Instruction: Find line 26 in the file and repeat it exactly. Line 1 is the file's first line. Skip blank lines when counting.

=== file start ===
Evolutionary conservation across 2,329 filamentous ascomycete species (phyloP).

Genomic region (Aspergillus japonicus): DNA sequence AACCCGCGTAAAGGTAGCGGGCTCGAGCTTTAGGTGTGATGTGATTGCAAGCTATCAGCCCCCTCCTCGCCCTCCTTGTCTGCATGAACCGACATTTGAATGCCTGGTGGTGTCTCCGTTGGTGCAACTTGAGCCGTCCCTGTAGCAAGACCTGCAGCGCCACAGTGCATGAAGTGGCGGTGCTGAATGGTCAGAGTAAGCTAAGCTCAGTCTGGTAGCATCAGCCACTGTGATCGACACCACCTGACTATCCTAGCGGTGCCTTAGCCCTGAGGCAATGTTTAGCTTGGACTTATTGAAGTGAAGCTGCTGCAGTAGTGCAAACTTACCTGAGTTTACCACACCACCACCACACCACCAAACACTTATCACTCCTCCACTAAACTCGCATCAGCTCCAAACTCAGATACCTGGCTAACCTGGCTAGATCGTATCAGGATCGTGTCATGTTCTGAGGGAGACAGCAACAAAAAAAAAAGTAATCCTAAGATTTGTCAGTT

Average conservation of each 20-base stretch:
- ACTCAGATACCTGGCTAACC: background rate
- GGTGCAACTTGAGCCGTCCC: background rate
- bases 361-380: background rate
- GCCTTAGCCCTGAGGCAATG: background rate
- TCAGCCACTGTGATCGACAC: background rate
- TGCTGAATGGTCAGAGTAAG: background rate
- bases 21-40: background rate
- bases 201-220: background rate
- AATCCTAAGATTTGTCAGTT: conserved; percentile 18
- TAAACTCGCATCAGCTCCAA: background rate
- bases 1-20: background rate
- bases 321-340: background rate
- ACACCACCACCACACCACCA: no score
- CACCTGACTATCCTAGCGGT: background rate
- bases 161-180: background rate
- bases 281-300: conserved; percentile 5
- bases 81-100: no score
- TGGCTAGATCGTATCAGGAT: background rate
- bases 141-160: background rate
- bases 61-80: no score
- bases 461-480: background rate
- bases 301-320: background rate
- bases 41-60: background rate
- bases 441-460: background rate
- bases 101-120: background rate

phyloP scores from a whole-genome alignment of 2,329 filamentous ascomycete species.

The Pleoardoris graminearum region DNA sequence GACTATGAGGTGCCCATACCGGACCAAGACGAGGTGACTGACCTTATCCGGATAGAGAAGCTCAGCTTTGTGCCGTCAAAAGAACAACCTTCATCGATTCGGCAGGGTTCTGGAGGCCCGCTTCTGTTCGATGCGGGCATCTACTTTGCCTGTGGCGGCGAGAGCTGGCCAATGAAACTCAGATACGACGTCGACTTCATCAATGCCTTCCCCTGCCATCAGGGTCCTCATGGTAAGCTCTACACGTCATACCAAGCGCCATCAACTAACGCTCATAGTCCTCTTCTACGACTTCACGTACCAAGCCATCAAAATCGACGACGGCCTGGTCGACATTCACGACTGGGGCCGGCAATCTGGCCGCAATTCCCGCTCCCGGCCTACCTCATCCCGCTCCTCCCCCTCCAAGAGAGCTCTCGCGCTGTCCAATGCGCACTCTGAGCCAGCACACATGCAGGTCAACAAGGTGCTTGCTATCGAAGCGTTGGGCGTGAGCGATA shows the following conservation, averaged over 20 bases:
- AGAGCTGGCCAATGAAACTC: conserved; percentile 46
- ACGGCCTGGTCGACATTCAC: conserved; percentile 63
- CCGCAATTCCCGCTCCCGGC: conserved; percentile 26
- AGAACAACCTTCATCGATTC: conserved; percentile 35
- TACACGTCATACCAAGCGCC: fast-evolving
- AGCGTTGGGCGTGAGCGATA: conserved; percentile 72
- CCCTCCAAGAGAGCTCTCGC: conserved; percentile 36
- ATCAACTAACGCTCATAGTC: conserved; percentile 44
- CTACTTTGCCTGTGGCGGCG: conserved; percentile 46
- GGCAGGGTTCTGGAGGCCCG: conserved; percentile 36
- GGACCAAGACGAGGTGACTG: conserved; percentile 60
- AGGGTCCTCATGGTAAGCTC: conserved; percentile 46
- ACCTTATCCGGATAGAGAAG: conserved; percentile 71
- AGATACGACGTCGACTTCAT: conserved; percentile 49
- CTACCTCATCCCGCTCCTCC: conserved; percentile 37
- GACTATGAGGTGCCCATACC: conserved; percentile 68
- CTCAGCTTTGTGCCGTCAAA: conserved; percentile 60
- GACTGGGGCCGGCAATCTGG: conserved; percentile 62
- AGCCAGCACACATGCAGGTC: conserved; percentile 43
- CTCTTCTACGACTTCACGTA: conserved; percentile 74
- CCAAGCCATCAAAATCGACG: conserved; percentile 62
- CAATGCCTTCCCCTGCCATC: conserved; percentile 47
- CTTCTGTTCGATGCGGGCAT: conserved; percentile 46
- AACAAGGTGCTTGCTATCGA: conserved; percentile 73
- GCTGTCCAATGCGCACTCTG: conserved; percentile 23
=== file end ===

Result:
- bases 41-60: background rate